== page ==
Global Peace Index Shows Balkans Getting More Peaceful
The latest Global Peace Index published by the International Institute for Economics and Peace, an independent think tank that aims to measure peace and stability in the world, says the world was a slightly more peaceful place last year.
It says 24 countries in Europe saw a reduction of terrorism in terms of its impact last year, though it notes an increase in eight countries, including Serbia.
The index, released on Wednesday, uses 22 indicators, ranging from a nation's level of military expenditure to its relations with neighbouring countries and the percentage of its population incarcerated in prison.
Having looked at 163 countries or entities in all, and what it calls their level of peacefulness, it again named Iceland as the most peaceful country in the world, followed by Denmark, New Zealand, Portugal and Austria.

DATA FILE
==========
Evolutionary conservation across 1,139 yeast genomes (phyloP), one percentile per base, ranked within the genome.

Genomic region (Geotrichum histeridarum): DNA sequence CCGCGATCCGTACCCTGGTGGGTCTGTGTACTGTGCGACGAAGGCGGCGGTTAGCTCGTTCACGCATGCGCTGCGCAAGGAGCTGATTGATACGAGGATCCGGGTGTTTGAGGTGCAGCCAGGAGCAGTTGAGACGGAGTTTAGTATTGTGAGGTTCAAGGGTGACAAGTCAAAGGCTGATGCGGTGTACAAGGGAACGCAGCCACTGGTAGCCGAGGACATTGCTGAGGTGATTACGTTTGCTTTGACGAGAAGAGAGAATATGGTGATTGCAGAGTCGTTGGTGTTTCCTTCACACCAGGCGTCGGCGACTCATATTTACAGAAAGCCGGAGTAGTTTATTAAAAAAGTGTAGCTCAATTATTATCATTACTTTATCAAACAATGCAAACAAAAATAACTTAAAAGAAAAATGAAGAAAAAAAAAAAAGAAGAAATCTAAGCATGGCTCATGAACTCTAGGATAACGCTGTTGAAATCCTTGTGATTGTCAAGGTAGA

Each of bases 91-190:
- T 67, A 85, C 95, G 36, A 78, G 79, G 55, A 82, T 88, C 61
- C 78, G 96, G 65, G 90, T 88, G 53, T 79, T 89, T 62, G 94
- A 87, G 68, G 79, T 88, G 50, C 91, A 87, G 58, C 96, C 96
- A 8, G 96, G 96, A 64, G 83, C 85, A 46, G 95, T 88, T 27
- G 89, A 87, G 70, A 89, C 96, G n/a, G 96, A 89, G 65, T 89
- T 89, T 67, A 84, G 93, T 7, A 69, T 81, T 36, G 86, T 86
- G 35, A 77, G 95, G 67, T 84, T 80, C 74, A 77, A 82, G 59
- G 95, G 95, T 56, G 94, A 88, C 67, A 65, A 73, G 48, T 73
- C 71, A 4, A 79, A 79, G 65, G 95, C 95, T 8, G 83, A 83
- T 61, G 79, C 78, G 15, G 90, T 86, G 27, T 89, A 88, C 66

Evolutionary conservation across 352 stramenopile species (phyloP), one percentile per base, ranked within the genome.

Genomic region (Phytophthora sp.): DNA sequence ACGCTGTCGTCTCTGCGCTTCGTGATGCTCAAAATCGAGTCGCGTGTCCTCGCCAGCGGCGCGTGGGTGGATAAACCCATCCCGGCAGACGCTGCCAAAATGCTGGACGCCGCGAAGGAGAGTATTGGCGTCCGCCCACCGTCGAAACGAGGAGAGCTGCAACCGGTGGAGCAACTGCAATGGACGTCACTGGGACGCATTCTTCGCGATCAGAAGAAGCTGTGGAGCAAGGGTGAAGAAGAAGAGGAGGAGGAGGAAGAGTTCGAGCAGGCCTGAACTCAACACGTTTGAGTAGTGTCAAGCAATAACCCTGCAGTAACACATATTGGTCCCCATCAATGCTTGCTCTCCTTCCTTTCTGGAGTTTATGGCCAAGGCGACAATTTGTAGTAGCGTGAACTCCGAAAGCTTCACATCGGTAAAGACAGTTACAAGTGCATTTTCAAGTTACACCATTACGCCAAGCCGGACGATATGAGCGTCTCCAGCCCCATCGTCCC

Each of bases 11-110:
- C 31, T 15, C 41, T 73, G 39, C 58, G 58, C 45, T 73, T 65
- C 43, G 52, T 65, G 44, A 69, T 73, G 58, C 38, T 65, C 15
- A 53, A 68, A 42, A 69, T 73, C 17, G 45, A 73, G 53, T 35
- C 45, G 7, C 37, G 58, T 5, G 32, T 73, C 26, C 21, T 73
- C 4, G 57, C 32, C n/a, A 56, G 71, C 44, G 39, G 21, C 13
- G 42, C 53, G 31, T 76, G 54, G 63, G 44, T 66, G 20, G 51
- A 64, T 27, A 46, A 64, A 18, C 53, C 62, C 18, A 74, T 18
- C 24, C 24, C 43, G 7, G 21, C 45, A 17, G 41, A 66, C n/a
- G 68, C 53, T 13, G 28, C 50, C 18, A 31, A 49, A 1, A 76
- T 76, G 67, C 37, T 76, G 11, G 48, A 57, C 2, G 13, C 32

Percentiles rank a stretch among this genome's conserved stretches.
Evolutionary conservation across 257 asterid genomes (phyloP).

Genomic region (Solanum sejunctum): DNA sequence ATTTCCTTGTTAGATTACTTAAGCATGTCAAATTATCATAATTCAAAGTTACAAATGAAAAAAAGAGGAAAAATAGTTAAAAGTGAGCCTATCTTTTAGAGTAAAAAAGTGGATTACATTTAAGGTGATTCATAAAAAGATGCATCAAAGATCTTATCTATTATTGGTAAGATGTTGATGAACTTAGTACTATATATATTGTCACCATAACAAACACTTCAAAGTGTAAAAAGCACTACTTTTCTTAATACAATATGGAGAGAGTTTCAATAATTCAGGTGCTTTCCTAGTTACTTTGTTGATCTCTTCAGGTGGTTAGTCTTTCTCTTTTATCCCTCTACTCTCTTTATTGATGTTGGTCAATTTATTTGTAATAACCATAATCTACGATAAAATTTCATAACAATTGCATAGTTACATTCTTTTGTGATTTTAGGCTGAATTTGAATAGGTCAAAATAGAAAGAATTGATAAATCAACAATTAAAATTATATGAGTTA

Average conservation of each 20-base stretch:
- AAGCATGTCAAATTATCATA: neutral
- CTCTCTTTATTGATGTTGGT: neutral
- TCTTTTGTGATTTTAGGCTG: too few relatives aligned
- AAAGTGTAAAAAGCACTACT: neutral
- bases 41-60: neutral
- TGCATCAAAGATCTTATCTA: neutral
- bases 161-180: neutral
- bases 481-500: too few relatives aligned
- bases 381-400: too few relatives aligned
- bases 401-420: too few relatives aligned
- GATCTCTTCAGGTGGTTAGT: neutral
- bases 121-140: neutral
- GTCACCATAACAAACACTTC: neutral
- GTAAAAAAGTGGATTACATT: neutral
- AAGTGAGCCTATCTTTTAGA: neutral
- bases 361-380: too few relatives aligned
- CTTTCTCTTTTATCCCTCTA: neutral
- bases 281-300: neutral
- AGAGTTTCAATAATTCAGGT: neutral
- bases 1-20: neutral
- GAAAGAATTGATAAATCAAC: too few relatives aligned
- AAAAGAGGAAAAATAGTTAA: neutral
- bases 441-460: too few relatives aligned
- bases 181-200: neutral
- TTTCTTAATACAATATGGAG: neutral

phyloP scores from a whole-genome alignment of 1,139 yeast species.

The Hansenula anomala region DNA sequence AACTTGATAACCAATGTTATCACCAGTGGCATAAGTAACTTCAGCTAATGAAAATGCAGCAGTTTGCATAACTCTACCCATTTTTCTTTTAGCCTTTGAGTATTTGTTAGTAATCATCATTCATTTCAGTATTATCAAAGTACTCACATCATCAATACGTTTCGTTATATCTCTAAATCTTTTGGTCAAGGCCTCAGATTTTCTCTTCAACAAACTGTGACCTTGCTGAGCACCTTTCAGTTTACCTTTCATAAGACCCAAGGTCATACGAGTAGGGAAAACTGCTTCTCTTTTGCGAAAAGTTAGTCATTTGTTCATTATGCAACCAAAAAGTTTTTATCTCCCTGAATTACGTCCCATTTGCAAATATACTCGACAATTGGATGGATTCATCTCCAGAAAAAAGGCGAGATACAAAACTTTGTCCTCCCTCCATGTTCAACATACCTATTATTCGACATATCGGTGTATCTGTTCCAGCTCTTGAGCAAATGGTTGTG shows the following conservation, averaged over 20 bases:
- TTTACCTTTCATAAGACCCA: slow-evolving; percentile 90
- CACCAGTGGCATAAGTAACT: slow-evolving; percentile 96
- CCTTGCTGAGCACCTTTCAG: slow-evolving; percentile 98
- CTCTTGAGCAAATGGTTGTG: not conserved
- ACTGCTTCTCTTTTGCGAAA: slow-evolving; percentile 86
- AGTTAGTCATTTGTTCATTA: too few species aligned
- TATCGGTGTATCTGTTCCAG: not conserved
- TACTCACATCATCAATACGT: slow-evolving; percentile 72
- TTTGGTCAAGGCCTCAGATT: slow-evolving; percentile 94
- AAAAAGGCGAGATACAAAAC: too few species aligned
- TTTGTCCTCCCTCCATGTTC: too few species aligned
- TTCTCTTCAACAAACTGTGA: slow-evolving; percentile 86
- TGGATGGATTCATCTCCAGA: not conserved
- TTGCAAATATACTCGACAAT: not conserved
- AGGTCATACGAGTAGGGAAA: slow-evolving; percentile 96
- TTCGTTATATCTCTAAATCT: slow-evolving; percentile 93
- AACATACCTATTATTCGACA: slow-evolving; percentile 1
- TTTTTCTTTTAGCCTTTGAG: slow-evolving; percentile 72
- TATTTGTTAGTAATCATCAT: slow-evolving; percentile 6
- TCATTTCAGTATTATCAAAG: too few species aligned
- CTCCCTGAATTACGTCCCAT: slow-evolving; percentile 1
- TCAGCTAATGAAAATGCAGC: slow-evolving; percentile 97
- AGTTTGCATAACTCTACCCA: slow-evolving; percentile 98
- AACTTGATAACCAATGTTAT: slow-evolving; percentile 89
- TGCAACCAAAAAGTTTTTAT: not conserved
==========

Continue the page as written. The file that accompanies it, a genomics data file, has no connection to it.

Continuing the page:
Slovenia came top of the Balkan region in terms of peacefulness in its overall score, in eighth place out of 163. It was followed by Romania, in 25th place, and by Bulgaria in 26th.
Croatia is further down at 28th place, followed by Serbia in 50th place, Albania in 51th place and North Macedonia in 65th. Montenegro is in 67th place, followed by Bosnia and Herzegovina in 81th and Kosovo in 86th place.
However, Serbia is up by five points on the last index, Kosovo is up by eight points, Bosnia is nine points up and North Macedonia is a thumping 23 points above its previous score.
No states in the Balkans registered any sharp declines.
The report said that Europe has become slightly more peaceful, overall, with the exception of Turkey. "Turkey has the worst terrorism score in the region. Only eight countries [in Europe] recorded increases in terrorism, including the Netherlands, Latvia, Poland, Norway...